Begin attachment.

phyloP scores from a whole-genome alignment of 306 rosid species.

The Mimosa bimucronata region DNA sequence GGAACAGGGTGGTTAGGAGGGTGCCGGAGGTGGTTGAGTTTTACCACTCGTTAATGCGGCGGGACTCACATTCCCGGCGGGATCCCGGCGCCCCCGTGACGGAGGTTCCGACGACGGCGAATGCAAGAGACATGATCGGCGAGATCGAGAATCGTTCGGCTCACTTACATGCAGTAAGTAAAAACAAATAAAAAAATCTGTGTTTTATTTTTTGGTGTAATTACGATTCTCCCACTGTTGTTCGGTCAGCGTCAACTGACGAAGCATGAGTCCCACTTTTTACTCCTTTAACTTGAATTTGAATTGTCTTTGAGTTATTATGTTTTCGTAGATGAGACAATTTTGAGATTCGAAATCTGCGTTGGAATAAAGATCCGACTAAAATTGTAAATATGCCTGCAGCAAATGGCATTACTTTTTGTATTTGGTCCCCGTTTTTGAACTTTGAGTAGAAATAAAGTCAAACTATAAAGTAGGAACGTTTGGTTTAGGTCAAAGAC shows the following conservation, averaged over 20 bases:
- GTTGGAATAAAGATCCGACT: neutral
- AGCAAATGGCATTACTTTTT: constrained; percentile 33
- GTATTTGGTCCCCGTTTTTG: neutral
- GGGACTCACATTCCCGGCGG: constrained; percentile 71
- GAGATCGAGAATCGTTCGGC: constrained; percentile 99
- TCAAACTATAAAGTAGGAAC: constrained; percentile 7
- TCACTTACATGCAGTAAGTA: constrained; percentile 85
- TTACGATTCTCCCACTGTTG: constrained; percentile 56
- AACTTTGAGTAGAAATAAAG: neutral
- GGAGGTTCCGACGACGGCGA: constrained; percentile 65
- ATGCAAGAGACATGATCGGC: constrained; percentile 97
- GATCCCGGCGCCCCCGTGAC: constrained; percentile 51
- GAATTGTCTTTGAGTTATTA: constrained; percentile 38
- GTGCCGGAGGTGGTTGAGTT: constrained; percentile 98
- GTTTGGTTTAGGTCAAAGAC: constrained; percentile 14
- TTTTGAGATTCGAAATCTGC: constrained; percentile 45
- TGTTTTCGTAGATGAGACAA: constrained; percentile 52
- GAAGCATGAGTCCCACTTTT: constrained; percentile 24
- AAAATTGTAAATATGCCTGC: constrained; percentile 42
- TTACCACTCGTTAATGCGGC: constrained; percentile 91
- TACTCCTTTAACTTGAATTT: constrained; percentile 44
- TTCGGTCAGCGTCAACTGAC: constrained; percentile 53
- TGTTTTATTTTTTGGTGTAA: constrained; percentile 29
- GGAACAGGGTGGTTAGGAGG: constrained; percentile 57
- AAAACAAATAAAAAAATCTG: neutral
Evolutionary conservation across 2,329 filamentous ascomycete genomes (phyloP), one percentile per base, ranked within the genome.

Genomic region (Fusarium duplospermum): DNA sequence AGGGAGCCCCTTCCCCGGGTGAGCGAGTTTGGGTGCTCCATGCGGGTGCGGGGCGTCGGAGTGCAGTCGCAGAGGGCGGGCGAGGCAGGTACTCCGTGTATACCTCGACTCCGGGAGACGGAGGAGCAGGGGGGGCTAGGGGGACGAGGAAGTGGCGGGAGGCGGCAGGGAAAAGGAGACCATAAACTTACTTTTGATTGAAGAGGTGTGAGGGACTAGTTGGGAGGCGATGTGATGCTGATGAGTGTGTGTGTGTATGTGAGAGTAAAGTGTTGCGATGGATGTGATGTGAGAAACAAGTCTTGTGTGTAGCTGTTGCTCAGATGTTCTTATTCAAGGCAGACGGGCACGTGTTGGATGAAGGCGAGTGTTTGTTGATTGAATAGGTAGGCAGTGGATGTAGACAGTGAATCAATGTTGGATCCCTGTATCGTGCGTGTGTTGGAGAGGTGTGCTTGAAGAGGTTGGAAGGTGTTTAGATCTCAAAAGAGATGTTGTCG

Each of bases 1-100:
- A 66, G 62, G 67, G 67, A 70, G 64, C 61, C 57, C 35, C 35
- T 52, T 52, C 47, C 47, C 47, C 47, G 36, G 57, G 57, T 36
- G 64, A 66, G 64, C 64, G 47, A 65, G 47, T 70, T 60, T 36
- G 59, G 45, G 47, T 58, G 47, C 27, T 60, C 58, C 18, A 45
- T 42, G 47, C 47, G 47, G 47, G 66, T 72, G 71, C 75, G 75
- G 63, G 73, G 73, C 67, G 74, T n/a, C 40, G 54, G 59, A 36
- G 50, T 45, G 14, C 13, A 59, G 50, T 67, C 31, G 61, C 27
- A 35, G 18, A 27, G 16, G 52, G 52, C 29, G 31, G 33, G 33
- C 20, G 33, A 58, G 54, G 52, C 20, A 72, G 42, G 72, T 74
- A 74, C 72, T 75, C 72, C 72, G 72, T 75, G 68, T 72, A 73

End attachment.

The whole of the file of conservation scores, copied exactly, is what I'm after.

phyloP scores from a whole-genome alignment of 306 rosid species.

The Mimosa bimucronata region DNA sequence GGAACAGGGTGGTTAGGAGGGTGCCGGAGGTGGTTGAGTTTTACCACTCGTTAATGCGGCGGGACTCACATTCCCGGCGGGATCCCGGCGCCCCCGTGACGGAGGTTCCGACGACGGCGAATGCAAGAGACATGATCGGCGAGATCGAGAATCGTTCGGCTCACTTACATGCAGTAAGTAAAAACAAATAAAAAAATCTGTGTTTTATTTTTTGGTGTAATTACGATTCTCCCACTGTTGTTCGGTCAGCGTCAACTGACGAAGCATGAGTCCCACTTTTTACTCCTTTAACTTGAATTTGAATTGTCTTTGAGTTATTATGTTTTCGTAGATGAGACAATTTTGAGATTCGAAATCTGCGTTGGAATAAAGATCCGACTAAAATTGTAAATATGCCTGCAGCAAATGGCATTACTTTTTGTATTTGGTCCCCGTTTTTGAACTTTGAGTAGAAATAAAGTCAAACTATAAAGTAGGAACGTTTGGTTTAGGTCAAAGAC shows the following conservation, averaged over 20 bases:
- GTTGGAATAAAGATCCGACT: neutral
- AGCAAATGGCATTACTTTTT: constrained; percentile 33
- GTATTTGGTCCCCGTTTTTG: neutral
- GGGACTCACATTCCCGGCGG: constrained; percentile 71
- GAGATCGAGAATCGTTCGGC: constrained; percentile 99
- TCAAACTATAAAGTAGGAAC: constrained; percentile 7
- TCACTTACATGCAGTAAGTA: constrained; percentile 85
- TTACGATTCTCCCACTGTTG: constrained; percentile 56
- AACTTTGAGTAGAAATAAAG: neutral
- GGAGGTTCCGACGACGGCGA: constrained; percentile 65
- ATGCAAGAGACATGATCGGC: constrained; percentile 97
- GATCCCGGCGCCCCCGTGAC: constrained; percentile 51
- GAATTGTCTTTGAGTTATTA: constrained; percentile 38
- GTGCCGGAGGTGGTTGAGTT: constrained; percentile 98
- GTTTGGTTTAGGTCAAAGAC: constrained; percentile 14
- TTTTGAGATTCGAAATCTGC: constrained; percentile 45
- TGTTTTCGTAGATGAGACAA: constrained; percentile 52
- GAAGCATGAGTCCCACTTTT: constrained; percentile 24
- AAAATTGTAAATATGCCTGC: constrained; percentile 42
- TTACCACTCGTTAATGCGGC: constrained; percentile 91
- TACTCCTTTAACTTGAATTT: constrained; percentile 44
- TTCGGTCAGCGTCAACTGAC: constrained; percentile 53
- TGTTTTATTTTTTGGTGTAA: constrained; percentile 29
- GGAACAGGGTGGTTAGGAGG: constrained; percentile 57
- AAAACAAATAAAAAAATCTG: neutral
Evolutionary conservation across 2,329 filamentous ascomycete genomes (phyloP), one percentile per base, ranked within the genome.

Genomic region (Fusarium duplospermum): DNA sequence AGGGAGCCCCTTCCCCGGGTGAGCGAGTTTGGGTGCTCCATGCGGGTGCGGGGCGTCGGAGTGCAGTCGCAGAGGGCGGGCGAGGCAGGTACTCCGTGTATACCTCGACTCCGGGAGACGGAGGAGCAGGGGGGGCTAGGGGGACGAGGAAGTGGCGGGAGGCGGCAGGGAAAAGGAGACCATAAACTTACTTTTGATTGAAGAGGTGTGAGGGACTAGTTGGGAGGCGATGTGATGCTGATGAGTGTGTGTGTGTATGTGAGAGTAAAGTGTTGCGATGGATGTGATGTGAGAAACAAGTCTTGTGTGTAGCTGTTGCTCAGATGTTCTTATTCAAGGCAGACGGGCACGTGTTGGATGAAGGCGAGTGTTTGTTGATTGAATAGGTAGGCAGTGGATGTAGACAGTGAATCAATGTTGGATCCCTGTATCGTGCGTGTGTTGGAGAGGTGTGCTTGAAGAGGTTGGAAGGTGTTTAGATCTCAAAAGAGATGTTGTCG

Each of bases 1-100:
- A 66, G 62, G 67, G 67, A 70, G 64, C 61, C 57, C 35, C 35
- T 52, T 52, C 47, C 47, C 47, C 47, G 36, G 57, G 57, T 36
- G 64, A 66, G 64, C 64, G 47, A 65, G 47, T 70, T 60, T 36
- G 59, G 45, G 47, T 58, G 47, C 27, T 60, C 58, C 18, A 45
- T 42, G 47, C 47, G 47, G 47, G 66, T 72, G 71, C 75, G 75
- G 63, G 73, G 73, C 67, G 74, T n/a, C 40, G 54, G 59, A 36
- G 50, T 45, G 14, C 13, A 59, G 50, T 67, C 31, G 61, C 27
- A 35, G 18, A 27, G 16, G 52, G 52, C 29, G 31, G 33, G 33
- C 20, G 33, A 58, G 54, G 52, C 20, A 72, G 42, G 72, T 74
- A 74, C 72, T 75, C 72, C 72, G 72, T 75, G 68, T 72, A 73